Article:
21. Elliott C (2000) Pursued by happiness and beaten senseless: prozac and the American dream. Hastings Cent Rep 30(2):7–12CrossRefGoogle Scholar
  22. Elliott C (2003) Better than well. American medicine meets the American dream. Norton & Company, New York, NYGoogle Scholar
  23. Elliott C (2005) Medicine goes to the mall: enhancement technologies and quality of life. VM: Ethics J Am Med Assoc 7:2Google Scholar
  24. Elliott R, Sahakian BJ, Matthews K, Bannerjea A, Rimmer J, Robbins TW (1997) Effects of methylphenidate on spatial working memory and planning in healthy young adults. Psychopharmacology (Berl) 131(2):196–206CrossRefGoogle Scholar
  25. Feinberg J (1980) The child’s right to an open future. In: Aiken W, LaFollette H (eds) Whose child? Children’s rights, parental authority, and state power. Rowman & Littlefield, Totowa, NJGoogle Scholar
  26. Feinberg J (1986) Autonomy. In: Feinberg J (ed) Harm to self: the moral limits of criminal law. Oxford University Press, OxfordGoogle Scholar
  27. Freedman C (1998) Aspirin for the mind? Some ethical worries about psychopharmacology. In: Parens E (ed) Enhancing human traits. Ethical and social implications. Georgetown University Press, Washington, DCGoogle Scholar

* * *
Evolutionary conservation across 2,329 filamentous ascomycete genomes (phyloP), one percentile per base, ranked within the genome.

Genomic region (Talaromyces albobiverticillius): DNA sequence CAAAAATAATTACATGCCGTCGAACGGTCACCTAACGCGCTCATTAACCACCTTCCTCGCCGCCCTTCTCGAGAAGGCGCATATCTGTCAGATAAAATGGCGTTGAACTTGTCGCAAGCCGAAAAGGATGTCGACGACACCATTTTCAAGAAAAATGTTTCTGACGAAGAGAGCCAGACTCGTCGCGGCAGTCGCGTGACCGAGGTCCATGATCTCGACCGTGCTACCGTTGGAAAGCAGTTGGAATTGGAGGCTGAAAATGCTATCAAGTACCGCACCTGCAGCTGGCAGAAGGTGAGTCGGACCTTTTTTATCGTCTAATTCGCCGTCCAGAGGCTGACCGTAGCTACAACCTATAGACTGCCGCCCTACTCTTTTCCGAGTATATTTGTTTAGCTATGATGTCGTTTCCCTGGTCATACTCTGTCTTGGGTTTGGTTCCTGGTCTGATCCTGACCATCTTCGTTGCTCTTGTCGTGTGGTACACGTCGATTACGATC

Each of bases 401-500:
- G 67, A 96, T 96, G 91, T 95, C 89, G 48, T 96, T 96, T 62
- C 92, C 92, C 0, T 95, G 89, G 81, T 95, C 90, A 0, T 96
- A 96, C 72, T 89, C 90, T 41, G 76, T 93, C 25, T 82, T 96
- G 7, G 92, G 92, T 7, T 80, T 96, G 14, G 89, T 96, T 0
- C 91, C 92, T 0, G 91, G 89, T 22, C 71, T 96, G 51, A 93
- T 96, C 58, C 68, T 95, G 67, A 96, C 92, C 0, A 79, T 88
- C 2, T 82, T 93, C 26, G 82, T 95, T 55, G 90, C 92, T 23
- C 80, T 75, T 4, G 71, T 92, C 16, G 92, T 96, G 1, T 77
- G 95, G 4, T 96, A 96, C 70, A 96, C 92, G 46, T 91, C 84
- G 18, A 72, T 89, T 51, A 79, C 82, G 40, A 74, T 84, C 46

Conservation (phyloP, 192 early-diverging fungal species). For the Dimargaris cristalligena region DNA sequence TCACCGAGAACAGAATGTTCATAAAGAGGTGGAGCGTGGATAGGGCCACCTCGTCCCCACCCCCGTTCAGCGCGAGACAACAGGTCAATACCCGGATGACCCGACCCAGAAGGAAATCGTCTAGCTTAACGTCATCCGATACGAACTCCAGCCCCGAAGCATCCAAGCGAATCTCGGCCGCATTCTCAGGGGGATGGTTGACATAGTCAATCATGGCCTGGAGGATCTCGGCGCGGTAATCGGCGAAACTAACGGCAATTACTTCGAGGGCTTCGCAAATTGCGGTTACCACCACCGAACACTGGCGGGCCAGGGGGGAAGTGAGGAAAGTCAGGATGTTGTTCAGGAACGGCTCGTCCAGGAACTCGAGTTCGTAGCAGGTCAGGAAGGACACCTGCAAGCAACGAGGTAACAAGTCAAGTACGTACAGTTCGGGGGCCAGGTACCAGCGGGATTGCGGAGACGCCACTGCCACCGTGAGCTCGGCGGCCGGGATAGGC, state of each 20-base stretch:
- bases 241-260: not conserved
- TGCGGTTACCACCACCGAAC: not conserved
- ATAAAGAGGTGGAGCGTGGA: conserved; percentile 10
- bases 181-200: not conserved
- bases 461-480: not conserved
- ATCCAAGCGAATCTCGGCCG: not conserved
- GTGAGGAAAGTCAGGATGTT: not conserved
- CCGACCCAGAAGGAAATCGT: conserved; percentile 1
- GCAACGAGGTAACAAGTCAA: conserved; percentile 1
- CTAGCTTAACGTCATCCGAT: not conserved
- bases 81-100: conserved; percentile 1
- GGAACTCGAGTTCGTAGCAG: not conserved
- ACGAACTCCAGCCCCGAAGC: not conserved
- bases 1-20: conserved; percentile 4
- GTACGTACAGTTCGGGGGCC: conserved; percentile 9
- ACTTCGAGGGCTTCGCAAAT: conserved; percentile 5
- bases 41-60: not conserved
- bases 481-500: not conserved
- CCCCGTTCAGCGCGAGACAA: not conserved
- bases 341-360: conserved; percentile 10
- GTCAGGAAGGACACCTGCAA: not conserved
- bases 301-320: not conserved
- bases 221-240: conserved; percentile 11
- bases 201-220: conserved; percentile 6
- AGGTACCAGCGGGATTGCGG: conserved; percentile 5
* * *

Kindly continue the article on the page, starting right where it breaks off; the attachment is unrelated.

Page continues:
28. George MS (2003) Stimulating the brain. Sci Am Sept 289:66–73CrossRefGoogle Scholar
  29. Glover J (1984) What sort of people should there be? Penguin, LondonGoogle Scholar
  30. Glover J (2006) Choosing children: the ethical dilemmas of genetic intervention. Oxford University Press, OxfordCrossRefGoogle Scholar
  31. Gordijn B (2004) Medizinische Utopien – Eine ethische Betrachtung. Vandenhoeck & Ruprecht, GöttingenGoogle Scholar
  32. Greely H et al (2008) Towards responsible use of cognitive-enhancing drugs by the healthy. Nature 456:702–705CrossRefGoogle Scholar
  33. Habermas J (2002) The future of human nature. Polity, OxfordGoogle Scholar
  34. Hall SS (2003) The quest for a smart pill. Sci Am Sept 289:54–65CrossRefGoogle Scholar
  35. Hanson MJ, Callahan D (eds) (1999) The goals of medicine: The forgotten issues in health care reform. Georgetown University Press, Washington, DCGoogle Scholar
  36. Harmer CJ et al (2004) Increased positive versus negative affective perception and memory in healthy volunteers following selective serotonin and norepinephrine reuptake inhibition. Am J Psychiatry 161(7):1256–1263CrossRefGoogle Scholar
  37. Harris J (2007) Enhancing evolution: the ethical case for making people better. Princeton University Press, Princeton, NJGoogle Scholar
  38. Heyd D (2003) Human nature: an oxymoron? J Med Philos 28:151–169CrossRefGoogle Scholar
  39. Healy D (2004) Let them eat prozac. New York University Press, New York, NYGoogle Scholar
  40. Huxley A (1932) Brave new world. Petersen, HamburgGoogle Scholar
  41. Jackson D et al (2004) The safety and tolerability of donepezil in patients with Alzheimer’s disease. Br J Clin Pharmacol 58(Suppl 1):1–8CrossRefGoogle Scholar
  42. Juengst ET (1998) What does enhancement mean? In: Parens E (ed) Enhancing human traits: ethical and social implications. Georgetown University Press, Washington, DCGoogle Scholar